©2017 Corbin Ball & Co.

A classic scene from Star Trek IV: Scotty, the chief engineer transported back to 1986, was attempting to communicate with a computer of the day. He did this by bringing the computer mouse to his mouth and speaking into it “Hello Computer” as if it were a microphone. As funny as it seemed at the time, computers and mobile device are finally catching up to where voice commands envisioned in Star Trek are working their way into computers, mobile devices and in the home through Amazon Alexa, Apple Siri and Google Home gadgets.

This year’s Consumer Electronic Show was chock full of Alexa and Google Home-enabled including voice-activated light switches, thermostats, AC outlets, cars, and much more. You can ask Alexa to do hundreds of things including play songs by your favorite artist, set a timer for 10 minutes or to wake you up at 7am. You can ask to tell you a joke or how high is Mt. Everest. We have finally reached a time were “she” understands and responds via voice in an accurate and natural manner. It has just been announced that Alexa will be accessible even through their app on iPhones!

It turns out that this voice interface is easy and natural and, in many cases, more convenient than typing in a search engine, or activating an app, or even getting up to turn on or off a switch.

Why is this happening?

There are a number of factors making this so:

  1. Advances in computer (artificial) intelligence (AI): The ability for computers to understand and respond to range of words and syntax from a variety of people with different accents or via text for a wide range of simple verbal commands has finally become a reality. The accuracy rate has grown by leaps and bounds in the past few years and is now ready for prime time.  
  2. Ubiquitous internet connectivity via mobile devices: We can now access AI through our devices wherever we go in our home, in our cars, at work and at events. AI typically works with cloud-based “super computers.”  Any smart device that hears our voice or receives a text can now respond to our commands.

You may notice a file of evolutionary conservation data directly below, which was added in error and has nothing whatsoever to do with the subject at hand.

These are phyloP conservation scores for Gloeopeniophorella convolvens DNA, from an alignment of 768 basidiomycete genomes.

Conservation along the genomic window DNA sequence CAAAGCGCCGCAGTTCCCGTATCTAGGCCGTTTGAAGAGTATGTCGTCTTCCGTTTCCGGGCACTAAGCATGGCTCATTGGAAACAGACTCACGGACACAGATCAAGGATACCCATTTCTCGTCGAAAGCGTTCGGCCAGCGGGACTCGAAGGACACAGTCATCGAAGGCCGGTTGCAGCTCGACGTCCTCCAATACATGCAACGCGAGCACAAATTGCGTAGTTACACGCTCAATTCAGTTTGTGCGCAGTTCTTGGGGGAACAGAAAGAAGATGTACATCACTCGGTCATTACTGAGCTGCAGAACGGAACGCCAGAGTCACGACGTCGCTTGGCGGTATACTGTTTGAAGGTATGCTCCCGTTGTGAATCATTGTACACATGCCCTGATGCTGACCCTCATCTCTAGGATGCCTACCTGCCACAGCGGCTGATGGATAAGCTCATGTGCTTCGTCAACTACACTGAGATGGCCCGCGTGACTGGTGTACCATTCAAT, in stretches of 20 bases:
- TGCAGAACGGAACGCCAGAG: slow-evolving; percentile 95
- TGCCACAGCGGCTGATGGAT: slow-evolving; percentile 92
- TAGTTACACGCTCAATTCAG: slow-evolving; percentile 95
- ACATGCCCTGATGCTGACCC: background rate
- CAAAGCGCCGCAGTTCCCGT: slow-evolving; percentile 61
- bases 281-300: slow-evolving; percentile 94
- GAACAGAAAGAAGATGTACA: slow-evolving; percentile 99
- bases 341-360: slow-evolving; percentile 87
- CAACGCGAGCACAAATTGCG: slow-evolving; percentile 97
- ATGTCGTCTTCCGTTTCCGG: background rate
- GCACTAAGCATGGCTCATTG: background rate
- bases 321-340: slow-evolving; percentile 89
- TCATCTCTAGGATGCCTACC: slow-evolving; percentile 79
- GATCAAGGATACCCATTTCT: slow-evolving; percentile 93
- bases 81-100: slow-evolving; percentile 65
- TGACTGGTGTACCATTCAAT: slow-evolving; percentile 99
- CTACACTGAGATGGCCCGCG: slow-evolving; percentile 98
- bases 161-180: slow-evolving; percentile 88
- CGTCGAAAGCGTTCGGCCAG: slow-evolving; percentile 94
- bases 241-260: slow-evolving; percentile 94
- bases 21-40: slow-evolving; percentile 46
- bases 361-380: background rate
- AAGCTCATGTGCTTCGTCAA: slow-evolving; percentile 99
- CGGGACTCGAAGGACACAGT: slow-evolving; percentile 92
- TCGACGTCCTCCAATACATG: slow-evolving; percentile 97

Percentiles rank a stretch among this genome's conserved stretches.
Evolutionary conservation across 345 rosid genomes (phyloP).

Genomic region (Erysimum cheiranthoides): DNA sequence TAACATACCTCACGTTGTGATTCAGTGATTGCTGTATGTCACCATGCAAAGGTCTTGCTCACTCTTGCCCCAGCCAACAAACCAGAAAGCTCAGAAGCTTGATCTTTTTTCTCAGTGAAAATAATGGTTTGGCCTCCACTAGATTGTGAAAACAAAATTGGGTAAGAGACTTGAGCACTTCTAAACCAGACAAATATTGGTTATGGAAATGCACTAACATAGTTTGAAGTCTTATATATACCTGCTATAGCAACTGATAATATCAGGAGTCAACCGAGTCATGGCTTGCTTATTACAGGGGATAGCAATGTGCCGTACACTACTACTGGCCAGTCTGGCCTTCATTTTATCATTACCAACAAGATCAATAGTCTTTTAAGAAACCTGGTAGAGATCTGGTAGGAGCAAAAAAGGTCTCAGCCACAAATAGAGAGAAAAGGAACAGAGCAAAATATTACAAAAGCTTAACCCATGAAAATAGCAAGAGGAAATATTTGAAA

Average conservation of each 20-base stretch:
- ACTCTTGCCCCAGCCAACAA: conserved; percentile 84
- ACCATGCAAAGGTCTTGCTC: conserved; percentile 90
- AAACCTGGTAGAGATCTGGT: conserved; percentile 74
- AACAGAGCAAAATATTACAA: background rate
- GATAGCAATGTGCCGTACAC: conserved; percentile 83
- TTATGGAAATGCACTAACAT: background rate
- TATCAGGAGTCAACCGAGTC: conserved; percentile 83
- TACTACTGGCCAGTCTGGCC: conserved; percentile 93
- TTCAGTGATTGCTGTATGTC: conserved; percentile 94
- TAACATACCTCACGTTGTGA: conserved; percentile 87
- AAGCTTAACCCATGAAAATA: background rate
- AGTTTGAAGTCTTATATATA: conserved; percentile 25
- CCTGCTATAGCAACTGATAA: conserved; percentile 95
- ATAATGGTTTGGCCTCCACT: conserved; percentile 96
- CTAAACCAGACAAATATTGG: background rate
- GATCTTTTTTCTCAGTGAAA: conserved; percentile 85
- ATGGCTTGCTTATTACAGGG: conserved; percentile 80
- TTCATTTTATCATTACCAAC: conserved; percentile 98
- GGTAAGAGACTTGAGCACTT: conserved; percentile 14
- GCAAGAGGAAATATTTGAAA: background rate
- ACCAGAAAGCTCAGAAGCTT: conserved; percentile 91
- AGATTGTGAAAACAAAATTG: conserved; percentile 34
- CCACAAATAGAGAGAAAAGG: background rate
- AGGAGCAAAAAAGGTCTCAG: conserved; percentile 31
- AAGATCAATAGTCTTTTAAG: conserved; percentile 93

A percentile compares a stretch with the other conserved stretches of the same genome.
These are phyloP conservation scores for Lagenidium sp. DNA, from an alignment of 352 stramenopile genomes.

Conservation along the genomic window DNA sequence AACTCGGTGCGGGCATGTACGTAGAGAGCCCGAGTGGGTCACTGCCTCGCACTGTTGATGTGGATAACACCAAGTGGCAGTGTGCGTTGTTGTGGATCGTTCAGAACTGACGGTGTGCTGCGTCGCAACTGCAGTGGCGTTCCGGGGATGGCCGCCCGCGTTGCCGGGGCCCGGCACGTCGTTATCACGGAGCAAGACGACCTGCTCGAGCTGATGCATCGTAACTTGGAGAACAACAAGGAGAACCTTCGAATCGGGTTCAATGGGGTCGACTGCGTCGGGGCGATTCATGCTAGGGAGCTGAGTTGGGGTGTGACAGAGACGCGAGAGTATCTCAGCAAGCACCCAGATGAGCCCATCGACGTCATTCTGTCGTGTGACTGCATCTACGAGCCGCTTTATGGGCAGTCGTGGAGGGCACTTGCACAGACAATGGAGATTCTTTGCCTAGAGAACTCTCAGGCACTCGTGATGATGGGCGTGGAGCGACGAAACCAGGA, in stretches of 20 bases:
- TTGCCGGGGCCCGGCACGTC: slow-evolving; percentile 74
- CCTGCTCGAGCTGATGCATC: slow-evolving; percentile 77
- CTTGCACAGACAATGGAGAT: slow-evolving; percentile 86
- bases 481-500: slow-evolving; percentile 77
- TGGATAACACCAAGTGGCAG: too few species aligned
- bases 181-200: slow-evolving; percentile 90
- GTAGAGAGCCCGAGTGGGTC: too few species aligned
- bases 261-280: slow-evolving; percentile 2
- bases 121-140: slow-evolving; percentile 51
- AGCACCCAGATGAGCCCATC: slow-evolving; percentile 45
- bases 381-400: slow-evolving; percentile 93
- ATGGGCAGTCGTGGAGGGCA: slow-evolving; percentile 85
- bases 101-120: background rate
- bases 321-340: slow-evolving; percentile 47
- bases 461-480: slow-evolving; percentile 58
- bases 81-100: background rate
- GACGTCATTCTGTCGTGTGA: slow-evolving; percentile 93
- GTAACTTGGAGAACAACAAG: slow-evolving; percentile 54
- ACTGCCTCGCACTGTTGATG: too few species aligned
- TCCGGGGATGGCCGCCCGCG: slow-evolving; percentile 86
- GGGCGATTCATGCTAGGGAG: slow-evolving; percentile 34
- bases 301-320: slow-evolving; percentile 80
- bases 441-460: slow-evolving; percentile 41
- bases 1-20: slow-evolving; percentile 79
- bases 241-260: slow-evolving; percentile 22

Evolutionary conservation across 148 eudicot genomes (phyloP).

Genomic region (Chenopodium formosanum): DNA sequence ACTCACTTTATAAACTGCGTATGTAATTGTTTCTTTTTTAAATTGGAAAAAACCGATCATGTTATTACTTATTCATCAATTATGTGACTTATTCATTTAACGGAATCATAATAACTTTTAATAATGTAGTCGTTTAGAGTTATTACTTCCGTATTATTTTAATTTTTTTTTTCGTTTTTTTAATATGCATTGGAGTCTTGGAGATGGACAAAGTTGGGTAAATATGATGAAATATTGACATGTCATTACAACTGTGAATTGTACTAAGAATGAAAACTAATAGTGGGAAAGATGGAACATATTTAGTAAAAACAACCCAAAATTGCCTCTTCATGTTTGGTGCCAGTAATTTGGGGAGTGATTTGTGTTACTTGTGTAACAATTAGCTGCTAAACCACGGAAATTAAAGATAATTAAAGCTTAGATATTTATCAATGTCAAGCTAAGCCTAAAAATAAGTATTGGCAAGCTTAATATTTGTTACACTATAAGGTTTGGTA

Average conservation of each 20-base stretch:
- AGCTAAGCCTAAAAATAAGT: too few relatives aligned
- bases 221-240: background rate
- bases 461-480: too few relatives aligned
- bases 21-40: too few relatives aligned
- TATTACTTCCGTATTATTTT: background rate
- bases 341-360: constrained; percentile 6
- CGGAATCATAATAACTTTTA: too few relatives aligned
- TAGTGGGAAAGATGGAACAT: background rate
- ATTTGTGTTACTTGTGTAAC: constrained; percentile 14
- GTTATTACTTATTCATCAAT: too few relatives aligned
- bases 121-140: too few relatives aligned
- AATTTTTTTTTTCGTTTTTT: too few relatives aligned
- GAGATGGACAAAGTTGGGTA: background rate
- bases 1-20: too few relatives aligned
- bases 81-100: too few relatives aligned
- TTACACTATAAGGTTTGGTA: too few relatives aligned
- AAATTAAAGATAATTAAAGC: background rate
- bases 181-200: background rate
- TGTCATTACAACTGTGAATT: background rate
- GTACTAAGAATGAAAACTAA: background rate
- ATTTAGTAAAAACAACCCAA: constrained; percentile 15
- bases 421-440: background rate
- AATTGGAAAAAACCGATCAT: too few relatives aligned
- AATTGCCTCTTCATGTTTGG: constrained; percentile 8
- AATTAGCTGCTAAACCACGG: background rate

3. We want it now: Everyone is carrying around at smart phone in their pocket or purse. We are used to having information at our fingertips but we are becoming tired of downloading and interacting with apps. A voice interface or a simple text chatbot is often times faster and easier in many cases.

How will this impact events and venues?

We are beginning to see movement in hotels for the voice interface to improve the quest experience. Wynn Hotel Las Vegas, for example, plans to install Amazon’s Alexa speakers in more than 4,700 guest rooms allowing guest to use voice to control lights, room temperature, drapery and the television with more features to come. These “hotel room assistants” are relatively inexpensive and easy to install and will likely become common place in high-end hotels. This will likely expand to concierge applications and even travel bookings in the future.

Other hotels are using AI text-based chatbots. The Cosmopolitan Hotel, offers Rose, a chatbot concierge with somewhat of an attitude. Upon check in, guests are given a card that reads: “I am the answer to the question that you never asked.” and “Know my secrets. Text me,” The card contains Rose’s phone number which you can text for a variety of services. Towels? Pizza? Restaurant recommendations? Rosie will text you back and provide the services.

Voice interface adoption, however, will take a bit longer for events, although there are elements that are emerging:

  • Text chatbots are coming in mobile event apps: Companies such as Event2Mobile.com and ConciergeEventBot.com are designed for events. This requires artificial intelligence and text-based recognition to make this happen. CociergeEventBot.com requires no app download and can work on a text message basis only. As the technology advances, a next logical step to go to voice activation.
  • Artificial intelligence (AI) is rapidly moving into the event space: A number of event apps are starting to use AI within their products: Grip.events is using AI to match attendees for networking using a Tinder-like interface.

Voice command activation and text chatbots using AI are moving into society at a rapid pace. We are seeing elements of this moving to hotels and events. It will be just a matter of time to where we will be using simple and natural voice commands to assist and guide us through our event and trade show journeys. 


Corbin Ball, CMP, CSP is a speaker and independent third-party consultant focusing on meetings technology. With 20 years of experience running international citywide technology meetings, he now helps clients worldwide use technology to save time and improve productivity He can be contacted at his extensive web site Corbin Ball & Co. - Meetings Technology Headquarters (www.corbinball.com) and followed at www.twitter.com/corbinball

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